Apollo/Advanced Range Instrumentation Aircraft

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Sonobouy Missile Impact Locating System
Optic System

   The Sonobuoy Missile Impact Location System (SMILS) combines airborne equipment with prepositioned Deep Ocean Transponder (DOT) arrays located on the ocean floor in various parts of the world to enable accuracy scoring of ballistic missile impacts during test firings. It uses a variety of sonobuoys launched from the support aircraft to gather background acoustic information from the ocean environment and navigation information from the DOTs, and transmit this information as audio via RF links to the plane where recording takes place with a database created. When the ballistic missile reentry vehicles (RVs) impact in or around the sonobuoy array, the buoys transmit the impact audio to the aircraft where combined, with timing and the previously gathered buoy navigation data, and recorded to compute an impact location and time for each RV. The ARIA optics system is a set of fixed staring cameras aimed out on the left side of the aircraft designed for photo documentation of ballistic missile reentries and impacts. It provides visual verification of RV cloud penetration, the total number of RVs surviving to impact, and time correlation of these events, and any visual snomalies. During the missile reentry phase of flight, the ARIA flies a flight path that is skew to the flight path of the RVs and approximately 15 or more miles away to avoid any chance of collision. During this period, the ARIA flies straight and level. The cameras turned on with the data recorded on film and videotape. The heading and timing of this flight path are critical and carefully planned, ensuring that all RVs remain within the field of view of both the cameras and the telemetry antenna.

    After mission completion, the raw film typically is turned over to the using agency for processing. Each camera looks through its optical quality window, kept free of fog by forced, heated air, over a field of regard of approximately 40 to 130 degrees off aircraft heading (horizontal) and 45 above to 25 degrees below the horizon (vertical). Perkin Elmer manufactures the optical windows which each camera looks through from Schott BK- 7 type glass. These windows have been enlarged for the streak and framing cameras to expand their field of view; the windows are approximately 18 x 13 inches and 13 x 13 inches, respectively. The total field-of-view depends upon the camera and lens selected. Each of the cameras can be operated at the rack or at a remote operator station, where the operator can observe visual events in real-time on a video monitor and flag events of interest on an audio track of the videotape. The system consists of four cameras, timing, and control equipment, a video recorder, and a vacuum pump — the ballistic streak camera is used for time exposures during twilight or nighttime conditions. As the RVs pass into the atmosphere upon reentry, they heat up and glow, and recorded on film as streaks of light, separated horizontally due to forward aircraft motion. While the camera shutter is open, the aperture can be modulated downward at a known rate, thus providing a relative time correlation. Electrical pulses corresponding to the aperture modulation and shutter opening/closing are recorded on the telemetry tape along with IRIG timing. Filters and spectral gratings are available for use with this camera. With the single available lens, it provides a field of view (az x el) of approximately 53 x 74 degrees at its optimum positioning. Framing camera use is for high quality still frame pictures at 1, 2, or 4 frames per second and can also supplement as a second "streak" camera. It places a decimal time annotation based on IRIG-B timing in the corner of each film frame with a resolution of 1 second. It also outputs electrical pulses corresponding to shutter opening/closing for recording on the telemetry tape. Filters and spectral gratings are available for use with this camera. With its single available lens, it provides a field of view (az x el) of approximately 53 x 74 degrees. The cine-camera is a medium-speed motion picture camera designed to operate in a range of 10 to 200 frames per second. IRIG-B timing is placed directly onto the film edge for event correlation, and an electrical pulse corresponding to shutter opening is output for recording on the telemetry tape. Filters and spectral gratings are available for use with this camera. With available lenses, it provides a field of view (az x el) of from 7 x 5 degrees to 68 x 57 degrees.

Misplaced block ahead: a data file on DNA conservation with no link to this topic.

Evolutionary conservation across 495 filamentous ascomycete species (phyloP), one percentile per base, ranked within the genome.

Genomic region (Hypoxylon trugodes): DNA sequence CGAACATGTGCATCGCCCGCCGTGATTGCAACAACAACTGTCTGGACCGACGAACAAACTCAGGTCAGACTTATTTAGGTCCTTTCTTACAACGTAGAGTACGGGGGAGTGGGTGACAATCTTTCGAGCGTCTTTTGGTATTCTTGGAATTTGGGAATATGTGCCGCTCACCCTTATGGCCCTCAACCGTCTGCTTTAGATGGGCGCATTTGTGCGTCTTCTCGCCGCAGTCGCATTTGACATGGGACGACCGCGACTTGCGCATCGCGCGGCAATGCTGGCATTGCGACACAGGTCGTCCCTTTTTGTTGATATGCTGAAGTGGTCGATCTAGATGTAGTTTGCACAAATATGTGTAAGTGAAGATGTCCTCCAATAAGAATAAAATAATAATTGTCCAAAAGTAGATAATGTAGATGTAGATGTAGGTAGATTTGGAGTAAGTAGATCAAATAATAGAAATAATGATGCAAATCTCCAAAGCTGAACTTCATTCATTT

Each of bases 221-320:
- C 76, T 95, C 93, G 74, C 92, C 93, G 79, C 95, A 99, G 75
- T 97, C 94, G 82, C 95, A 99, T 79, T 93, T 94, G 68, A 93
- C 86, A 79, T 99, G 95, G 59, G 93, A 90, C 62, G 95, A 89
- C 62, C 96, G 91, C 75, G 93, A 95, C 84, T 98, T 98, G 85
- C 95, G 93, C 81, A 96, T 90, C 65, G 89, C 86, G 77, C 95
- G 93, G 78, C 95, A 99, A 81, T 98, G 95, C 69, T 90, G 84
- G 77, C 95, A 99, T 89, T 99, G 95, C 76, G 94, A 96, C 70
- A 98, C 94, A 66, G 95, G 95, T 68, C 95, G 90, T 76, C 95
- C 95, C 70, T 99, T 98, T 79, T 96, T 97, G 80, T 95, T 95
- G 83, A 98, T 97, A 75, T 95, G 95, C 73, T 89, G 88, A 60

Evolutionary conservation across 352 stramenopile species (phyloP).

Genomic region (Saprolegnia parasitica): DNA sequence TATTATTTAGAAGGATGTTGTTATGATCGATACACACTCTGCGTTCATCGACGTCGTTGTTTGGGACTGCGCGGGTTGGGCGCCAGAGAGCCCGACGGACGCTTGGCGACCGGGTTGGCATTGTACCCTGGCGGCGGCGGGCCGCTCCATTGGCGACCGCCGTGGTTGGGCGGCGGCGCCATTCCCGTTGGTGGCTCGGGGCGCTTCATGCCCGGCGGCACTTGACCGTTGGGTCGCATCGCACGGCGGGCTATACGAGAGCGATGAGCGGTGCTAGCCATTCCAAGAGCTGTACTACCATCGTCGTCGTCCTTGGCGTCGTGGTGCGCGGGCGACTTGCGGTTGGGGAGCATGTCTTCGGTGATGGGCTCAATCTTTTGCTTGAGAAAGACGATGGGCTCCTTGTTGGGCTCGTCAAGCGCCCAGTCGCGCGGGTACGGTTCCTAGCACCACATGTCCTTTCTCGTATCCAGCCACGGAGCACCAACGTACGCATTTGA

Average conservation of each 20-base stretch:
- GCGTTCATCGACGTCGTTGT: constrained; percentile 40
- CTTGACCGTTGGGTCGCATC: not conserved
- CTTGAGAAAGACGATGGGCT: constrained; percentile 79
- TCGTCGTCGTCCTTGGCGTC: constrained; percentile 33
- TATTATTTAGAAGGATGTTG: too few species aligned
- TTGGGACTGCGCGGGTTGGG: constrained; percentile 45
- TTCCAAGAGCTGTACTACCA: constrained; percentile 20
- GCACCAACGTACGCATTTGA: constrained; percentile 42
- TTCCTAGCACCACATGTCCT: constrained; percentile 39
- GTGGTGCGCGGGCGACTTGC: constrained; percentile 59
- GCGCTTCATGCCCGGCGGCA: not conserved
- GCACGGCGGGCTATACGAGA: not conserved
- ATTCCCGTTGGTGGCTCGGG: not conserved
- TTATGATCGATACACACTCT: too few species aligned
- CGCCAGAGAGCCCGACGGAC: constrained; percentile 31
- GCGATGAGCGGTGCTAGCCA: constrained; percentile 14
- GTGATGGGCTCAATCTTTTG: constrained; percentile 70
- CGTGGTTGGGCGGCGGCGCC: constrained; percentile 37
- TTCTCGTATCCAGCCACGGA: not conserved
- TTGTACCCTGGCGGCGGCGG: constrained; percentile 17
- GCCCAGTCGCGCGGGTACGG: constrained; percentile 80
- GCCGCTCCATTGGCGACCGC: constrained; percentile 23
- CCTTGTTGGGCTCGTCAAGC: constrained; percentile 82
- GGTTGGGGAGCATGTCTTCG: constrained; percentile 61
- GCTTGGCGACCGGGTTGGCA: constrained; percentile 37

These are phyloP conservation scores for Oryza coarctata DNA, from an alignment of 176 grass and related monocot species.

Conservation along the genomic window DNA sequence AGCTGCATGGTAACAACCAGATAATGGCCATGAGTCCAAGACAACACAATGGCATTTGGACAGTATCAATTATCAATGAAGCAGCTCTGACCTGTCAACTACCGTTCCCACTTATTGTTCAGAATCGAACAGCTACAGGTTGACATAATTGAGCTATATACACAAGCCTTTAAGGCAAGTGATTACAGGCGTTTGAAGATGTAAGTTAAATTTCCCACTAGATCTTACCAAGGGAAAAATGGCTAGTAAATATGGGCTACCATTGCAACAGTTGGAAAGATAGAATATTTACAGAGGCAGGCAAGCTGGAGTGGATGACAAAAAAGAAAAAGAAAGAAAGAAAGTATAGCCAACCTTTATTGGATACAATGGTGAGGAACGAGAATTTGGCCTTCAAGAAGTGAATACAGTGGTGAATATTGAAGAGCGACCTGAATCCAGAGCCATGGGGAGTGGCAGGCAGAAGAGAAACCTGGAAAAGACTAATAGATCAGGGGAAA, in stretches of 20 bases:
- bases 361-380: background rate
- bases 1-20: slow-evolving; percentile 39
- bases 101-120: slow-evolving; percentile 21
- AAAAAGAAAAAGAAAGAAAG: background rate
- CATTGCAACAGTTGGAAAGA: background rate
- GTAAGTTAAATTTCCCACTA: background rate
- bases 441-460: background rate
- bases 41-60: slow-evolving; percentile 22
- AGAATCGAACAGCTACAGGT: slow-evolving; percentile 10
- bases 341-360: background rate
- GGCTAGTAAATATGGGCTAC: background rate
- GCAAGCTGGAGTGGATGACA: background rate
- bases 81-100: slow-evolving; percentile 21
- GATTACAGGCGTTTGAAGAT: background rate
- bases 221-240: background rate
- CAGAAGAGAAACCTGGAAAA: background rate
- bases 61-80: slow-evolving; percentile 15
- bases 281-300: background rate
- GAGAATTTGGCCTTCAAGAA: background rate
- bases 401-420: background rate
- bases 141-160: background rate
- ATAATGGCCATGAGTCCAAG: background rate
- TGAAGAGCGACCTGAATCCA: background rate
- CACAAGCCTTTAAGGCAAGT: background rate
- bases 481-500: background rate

Source: United States Air Force
Edited by: Randy L. Losey